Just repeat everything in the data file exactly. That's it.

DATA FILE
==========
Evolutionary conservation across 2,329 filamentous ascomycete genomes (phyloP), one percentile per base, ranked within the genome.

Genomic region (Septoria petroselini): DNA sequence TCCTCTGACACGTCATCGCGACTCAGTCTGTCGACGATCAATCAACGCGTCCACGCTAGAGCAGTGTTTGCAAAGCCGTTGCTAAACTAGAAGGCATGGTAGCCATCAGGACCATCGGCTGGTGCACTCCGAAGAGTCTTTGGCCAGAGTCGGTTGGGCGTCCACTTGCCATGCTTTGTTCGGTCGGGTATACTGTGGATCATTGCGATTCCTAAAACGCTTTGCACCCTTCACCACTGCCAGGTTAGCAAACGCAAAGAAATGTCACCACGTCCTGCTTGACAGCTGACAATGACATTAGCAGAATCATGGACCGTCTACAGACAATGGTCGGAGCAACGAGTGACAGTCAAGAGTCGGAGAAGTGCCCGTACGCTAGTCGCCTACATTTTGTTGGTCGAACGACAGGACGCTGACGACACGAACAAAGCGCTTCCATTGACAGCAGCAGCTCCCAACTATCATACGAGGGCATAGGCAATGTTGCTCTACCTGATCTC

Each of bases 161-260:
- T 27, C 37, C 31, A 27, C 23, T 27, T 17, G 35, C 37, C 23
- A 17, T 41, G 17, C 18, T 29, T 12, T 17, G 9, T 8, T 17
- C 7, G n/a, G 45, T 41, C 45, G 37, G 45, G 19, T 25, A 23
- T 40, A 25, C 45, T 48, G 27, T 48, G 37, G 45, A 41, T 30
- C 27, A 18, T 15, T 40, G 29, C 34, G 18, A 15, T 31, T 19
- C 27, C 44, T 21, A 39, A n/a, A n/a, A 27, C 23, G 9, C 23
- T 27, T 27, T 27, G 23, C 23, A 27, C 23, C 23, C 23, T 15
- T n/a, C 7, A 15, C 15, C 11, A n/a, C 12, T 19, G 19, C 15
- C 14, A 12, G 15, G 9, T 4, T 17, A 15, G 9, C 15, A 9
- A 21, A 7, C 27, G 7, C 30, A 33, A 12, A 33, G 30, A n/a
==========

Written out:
Evolutionary conservation across 2,329 filamentous ascomycete genomes (phyloP), one percentile per base, ranked within the genome.

Genomic region (Septoria petroselini): DNA sequence TCCTCTGACACGTCATCGCGACTCAGTCTGTCGACGATCAATCAACGCGTCCACGCTAGAGCAGTGTTTGCAAAGCCGTTGCTAAACTAGAAGGCATGGTAGCCATCAGGACCATCGGCTGGTGCACTCCGAAGAGTCTTTGGCCAGAGTCGGTTGGGCGTCCACTTGCCATGCTTTGTTCGGTCGGGTATACTGTGGATCATTGCGATTCCTAAAACGCTTTGCACCCTTCACCACTGCCAGGTTAGCAAACGCAAAGAAATGTCACCACGTCCTGCTTGACAGCTGACAATGACATTAGCAGAATCATGGACCGTCTACAGACAATGGTCGGAGCAACGAGTGACAGTCAAGAGTCGGAGAAGTGCCCGTACGCTAGTCGCCTACATTTTGTTGGTCGAACGACAGGACGCTGACGACACGAACAAAGCGCTTCCATTGACAGCAGCAGCTCCCAACTATCATACGAGGGCATAGGCAATGTTGCTCTACCTGATCTC

Each of bases 161-260:
- T 27, C 37, C 31, A 27, C 23, T 27, T 17, G 35, C 37, C 23
- A 17, T 41, G 17, C 18, T 29, T 12, T 17, G 9, T 8, T 17
- C 7, G n/a, G 45, T 41, C 45, G 37, G 45, G 19, T 25, A 23
- T 40, A 25, C 45, T 48, G 27, T 48, G 37, G 45, A 41, T 30
- C 27, A 18, T 15, T 40, G 29, C 34, G 18, A 15, T 31, T 19
- C 27, C 44, T 21, A 39, A n/a, A n/a, A 27, C 23, G 9, C 23
- T 27, T 27, T 27, G 23, C 23, A 27, C 23, C 23, C 23, T 15
- T n/a, C 7, A 15, C 15, C 11, A n/a, C 12, T 19, G 19, C 15
- C 14, A 12, G 15, G 9, T 4, T 17, A 15, G 9, C 15, A 9
- A 21, A 7, C 27, G 7, C 30, A 33, A 12, A 33, G 30, A n/a